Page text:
As part of the original deal with Sony, it's in the contract that we want to have an ongoing support model for the game, so the release was like the big bang, with retail behind it and everything else, but our whole mindset from the beginning was that's how you see the audience - you have to keep plugging away. By that argument, the sooner you get it out, the better.

If I did it differently, I'd probably take out all of the other amazing game developers in the world, so there was less in the pipe...

Q: It's less an issue for Media Molecule, and more of an issue for the industry as a whole, but ultimately there's so much potential revenue swilling about at Christmas that everybody wants a piece of it.

Alex Evans: Yes, and with the high barrier to entry as well - USD 40, or 60, or whatever it is - you have to fall at those times. I think that's one of the things that's interesting about digital distribution - yes it changes the distribution and marketing model, but I think it also lowers the costs, and that actually ends up spreading when people are willing to drop the cash.

I'm not talking about hardcore gamers, but those in the middle ground. I have a feeling that it's not quite the same in the music business - people buy CDs all year round. But I'm really interested to see that as prices come down, and you can get stuff online, if you'll see more forgiving release schedules when stuff can come out and break even.

Q: Are you talking about prices coming down for LBP, or generally?

Alex Evans: Generally.

Q: From a consumer's point of view, if digital distribution cuts out retail costs there's an expectation that some savings are passed on to the consumer - although publishers seem to go pretty quiet on that point when asked.

Alex Evans: Well, that's the thing - and this isn't me fobbing you off - but Sony sets the price point on the online side of things, so I don't know what that's going to be. But I do know that I really want us to see different online routes into LBP.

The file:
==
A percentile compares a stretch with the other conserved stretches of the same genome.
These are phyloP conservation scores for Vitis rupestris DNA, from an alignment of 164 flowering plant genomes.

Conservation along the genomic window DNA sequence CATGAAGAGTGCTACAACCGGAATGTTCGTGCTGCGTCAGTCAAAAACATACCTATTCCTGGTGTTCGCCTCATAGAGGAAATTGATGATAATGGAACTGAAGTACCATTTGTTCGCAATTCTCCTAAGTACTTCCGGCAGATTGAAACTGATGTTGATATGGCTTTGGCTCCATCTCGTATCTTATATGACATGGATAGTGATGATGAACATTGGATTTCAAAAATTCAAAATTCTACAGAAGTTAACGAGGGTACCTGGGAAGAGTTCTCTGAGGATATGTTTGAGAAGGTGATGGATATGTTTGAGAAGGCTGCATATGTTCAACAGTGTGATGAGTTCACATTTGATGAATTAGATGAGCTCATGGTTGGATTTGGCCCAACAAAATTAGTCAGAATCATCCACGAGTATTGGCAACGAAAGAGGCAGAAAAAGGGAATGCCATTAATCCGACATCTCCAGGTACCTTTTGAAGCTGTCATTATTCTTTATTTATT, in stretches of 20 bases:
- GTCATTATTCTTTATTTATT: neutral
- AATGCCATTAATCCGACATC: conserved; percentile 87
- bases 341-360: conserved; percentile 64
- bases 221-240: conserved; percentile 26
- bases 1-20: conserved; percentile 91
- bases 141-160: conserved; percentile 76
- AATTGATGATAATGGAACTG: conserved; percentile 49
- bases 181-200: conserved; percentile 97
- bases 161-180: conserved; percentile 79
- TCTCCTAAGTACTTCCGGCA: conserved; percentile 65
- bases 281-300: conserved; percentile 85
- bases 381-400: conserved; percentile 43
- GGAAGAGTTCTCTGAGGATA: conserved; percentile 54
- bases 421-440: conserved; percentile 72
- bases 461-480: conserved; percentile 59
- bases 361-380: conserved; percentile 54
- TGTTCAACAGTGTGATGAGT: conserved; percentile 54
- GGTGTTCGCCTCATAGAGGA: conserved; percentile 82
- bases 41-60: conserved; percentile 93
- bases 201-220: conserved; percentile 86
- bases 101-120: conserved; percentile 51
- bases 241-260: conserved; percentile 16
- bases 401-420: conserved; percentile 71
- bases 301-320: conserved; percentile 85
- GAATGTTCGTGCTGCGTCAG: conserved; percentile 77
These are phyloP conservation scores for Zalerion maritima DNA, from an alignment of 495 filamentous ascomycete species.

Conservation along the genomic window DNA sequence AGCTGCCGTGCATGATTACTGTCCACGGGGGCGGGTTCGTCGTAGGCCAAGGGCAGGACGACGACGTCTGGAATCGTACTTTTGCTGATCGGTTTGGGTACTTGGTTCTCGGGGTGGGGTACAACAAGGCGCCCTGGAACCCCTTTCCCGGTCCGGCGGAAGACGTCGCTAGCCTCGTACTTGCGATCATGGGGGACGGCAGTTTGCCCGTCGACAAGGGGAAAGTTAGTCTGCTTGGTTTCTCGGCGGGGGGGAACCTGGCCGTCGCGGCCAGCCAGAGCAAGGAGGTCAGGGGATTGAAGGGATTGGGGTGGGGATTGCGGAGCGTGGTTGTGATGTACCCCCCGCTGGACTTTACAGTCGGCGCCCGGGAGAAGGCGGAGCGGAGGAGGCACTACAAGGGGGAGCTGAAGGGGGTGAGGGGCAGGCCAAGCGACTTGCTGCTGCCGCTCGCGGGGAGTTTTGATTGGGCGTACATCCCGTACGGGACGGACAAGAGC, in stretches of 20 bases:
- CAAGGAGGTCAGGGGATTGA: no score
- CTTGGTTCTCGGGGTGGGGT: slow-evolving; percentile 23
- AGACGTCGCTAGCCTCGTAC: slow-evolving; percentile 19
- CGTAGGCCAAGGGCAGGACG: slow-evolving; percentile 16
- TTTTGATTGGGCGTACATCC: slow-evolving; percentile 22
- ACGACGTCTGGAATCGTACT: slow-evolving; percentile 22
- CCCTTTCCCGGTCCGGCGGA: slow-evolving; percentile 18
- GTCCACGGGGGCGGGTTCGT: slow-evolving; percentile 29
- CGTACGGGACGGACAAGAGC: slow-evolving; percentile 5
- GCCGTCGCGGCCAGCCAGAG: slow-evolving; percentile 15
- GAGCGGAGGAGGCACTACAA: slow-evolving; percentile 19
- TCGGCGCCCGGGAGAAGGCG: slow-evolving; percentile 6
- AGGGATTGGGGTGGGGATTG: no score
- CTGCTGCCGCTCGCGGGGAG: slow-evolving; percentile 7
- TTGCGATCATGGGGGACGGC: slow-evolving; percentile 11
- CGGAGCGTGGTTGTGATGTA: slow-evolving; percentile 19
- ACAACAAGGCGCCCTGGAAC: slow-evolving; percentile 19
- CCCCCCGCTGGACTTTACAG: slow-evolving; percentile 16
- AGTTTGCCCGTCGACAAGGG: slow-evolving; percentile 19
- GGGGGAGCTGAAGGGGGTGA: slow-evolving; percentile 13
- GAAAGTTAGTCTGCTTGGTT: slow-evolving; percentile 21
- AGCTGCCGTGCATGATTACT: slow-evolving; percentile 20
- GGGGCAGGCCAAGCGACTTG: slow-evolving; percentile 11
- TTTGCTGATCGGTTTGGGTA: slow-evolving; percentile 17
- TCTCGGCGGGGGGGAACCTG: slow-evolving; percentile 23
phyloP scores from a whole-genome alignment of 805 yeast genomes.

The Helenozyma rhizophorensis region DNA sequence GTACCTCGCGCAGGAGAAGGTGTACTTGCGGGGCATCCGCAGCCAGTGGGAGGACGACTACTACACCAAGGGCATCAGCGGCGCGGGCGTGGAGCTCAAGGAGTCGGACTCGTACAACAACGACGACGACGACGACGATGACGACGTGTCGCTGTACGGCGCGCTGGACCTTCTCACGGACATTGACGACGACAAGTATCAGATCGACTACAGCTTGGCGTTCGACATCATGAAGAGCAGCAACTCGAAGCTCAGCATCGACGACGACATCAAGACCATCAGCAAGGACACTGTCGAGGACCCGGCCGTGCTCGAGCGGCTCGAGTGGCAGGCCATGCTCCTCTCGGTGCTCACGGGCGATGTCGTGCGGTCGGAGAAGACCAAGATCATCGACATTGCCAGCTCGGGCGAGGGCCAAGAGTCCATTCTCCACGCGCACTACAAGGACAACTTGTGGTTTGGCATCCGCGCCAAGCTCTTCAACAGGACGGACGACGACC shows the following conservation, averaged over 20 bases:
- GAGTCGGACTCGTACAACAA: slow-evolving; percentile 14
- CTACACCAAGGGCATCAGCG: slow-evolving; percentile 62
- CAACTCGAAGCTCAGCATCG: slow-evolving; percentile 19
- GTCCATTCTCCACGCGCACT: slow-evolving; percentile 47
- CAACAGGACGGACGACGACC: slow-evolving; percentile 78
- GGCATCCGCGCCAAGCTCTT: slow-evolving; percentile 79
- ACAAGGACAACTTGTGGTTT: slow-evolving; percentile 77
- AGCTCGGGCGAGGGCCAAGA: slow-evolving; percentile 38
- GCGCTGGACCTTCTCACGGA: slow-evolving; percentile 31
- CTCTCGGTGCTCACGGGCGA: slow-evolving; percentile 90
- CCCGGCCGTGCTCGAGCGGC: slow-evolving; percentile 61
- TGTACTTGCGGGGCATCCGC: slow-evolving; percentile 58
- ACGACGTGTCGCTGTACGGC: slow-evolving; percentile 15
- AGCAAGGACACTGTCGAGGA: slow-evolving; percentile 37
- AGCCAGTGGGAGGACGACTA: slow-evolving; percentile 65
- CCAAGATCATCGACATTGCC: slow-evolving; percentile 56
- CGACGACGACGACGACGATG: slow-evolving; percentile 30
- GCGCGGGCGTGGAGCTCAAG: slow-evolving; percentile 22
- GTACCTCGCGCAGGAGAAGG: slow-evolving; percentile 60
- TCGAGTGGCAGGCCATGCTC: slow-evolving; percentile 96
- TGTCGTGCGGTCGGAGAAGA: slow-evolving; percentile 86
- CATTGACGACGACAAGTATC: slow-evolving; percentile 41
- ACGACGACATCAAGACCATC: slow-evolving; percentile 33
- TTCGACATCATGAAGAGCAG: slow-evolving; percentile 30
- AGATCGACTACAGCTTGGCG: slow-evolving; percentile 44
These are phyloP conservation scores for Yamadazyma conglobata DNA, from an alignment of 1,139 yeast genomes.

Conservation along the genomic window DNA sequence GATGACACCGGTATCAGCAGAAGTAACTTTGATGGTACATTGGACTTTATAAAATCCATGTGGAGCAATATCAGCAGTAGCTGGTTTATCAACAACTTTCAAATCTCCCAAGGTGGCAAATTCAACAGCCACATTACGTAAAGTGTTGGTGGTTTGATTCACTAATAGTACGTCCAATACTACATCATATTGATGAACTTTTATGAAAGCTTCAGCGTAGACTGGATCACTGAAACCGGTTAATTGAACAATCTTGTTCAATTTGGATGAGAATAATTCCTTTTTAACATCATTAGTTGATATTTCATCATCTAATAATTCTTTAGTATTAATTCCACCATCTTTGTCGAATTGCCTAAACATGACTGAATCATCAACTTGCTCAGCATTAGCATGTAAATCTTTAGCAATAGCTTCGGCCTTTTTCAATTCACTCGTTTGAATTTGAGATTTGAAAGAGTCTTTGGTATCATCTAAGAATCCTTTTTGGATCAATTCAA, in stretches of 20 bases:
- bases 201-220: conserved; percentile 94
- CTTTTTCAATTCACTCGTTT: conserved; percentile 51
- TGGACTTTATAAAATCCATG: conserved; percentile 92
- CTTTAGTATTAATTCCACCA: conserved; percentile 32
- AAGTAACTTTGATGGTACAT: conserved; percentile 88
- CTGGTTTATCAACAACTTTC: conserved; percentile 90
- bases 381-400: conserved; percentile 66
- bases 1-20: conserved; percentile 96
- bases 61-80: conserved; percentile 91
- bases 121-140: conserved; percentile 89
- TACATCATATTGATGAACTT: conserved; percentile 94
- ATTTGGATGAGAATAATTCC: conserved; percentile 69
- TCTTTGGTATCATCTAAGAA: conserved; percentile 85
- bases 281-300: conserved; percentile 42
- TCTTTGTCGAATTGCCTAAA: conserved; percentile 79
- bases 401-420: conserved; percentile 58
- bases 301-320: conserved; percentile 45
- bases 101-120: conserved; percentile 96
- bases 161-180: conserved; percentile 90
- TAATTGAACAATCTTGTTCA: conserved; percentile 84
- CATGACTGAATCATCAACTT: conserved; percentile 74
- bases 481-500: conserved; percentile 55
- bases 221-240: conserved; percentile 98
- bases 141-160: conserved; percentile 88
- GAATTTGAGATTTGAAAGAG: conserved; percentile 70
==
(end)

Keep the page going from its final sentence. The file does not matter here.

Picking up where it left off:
That's no great news, but what I think is cool is that LBP can afford to experiment a bit more - for example, we're getting on for 2 million levels that have been published now. If you look at online distribution for LBP, when the sequel comes along, what do we do with all that content? I think we can give consumers lots of stuff that you couldn't in a traditional game. We can give them backwards compatibility with those levels, and then when you decide on how you're going to sell that to them... all I'm saying is that we've got loads of options open to us, and we can pick really late. We can make them in a year's time, or whenever we want to ship - and that's really useful for a developer, you can make a fine grain decision about what the price point is, or how you dice it.

Sony might have a standard price for a triple-A game on PSN, for example, but we've got extra options that they don't have. We could do a version with every level available on subscription, or something like that. I don't know what we'll do, but it's really exciting that we can make those choices, and make them late in the day.

Q: You're suggesting there that we'll see LBP 2 at some point?

Alex Evans: Well, I'd love there to be a sequel, put it that way. But that's not an announcement - although I will say that the entire team is working on LBP.

Q: When you look at LBP today, it's a much bigger prospect than now than it was when first released. Now, that's the nature of user-gen content, but doesn't that make it better value now?

Alex Evans: Well, that part is free. You get it regardless.

Q: Although, to get the ideal impression of what LBP is about, surely it's better to come to the game a couple of months after launch - rather than when it's first released?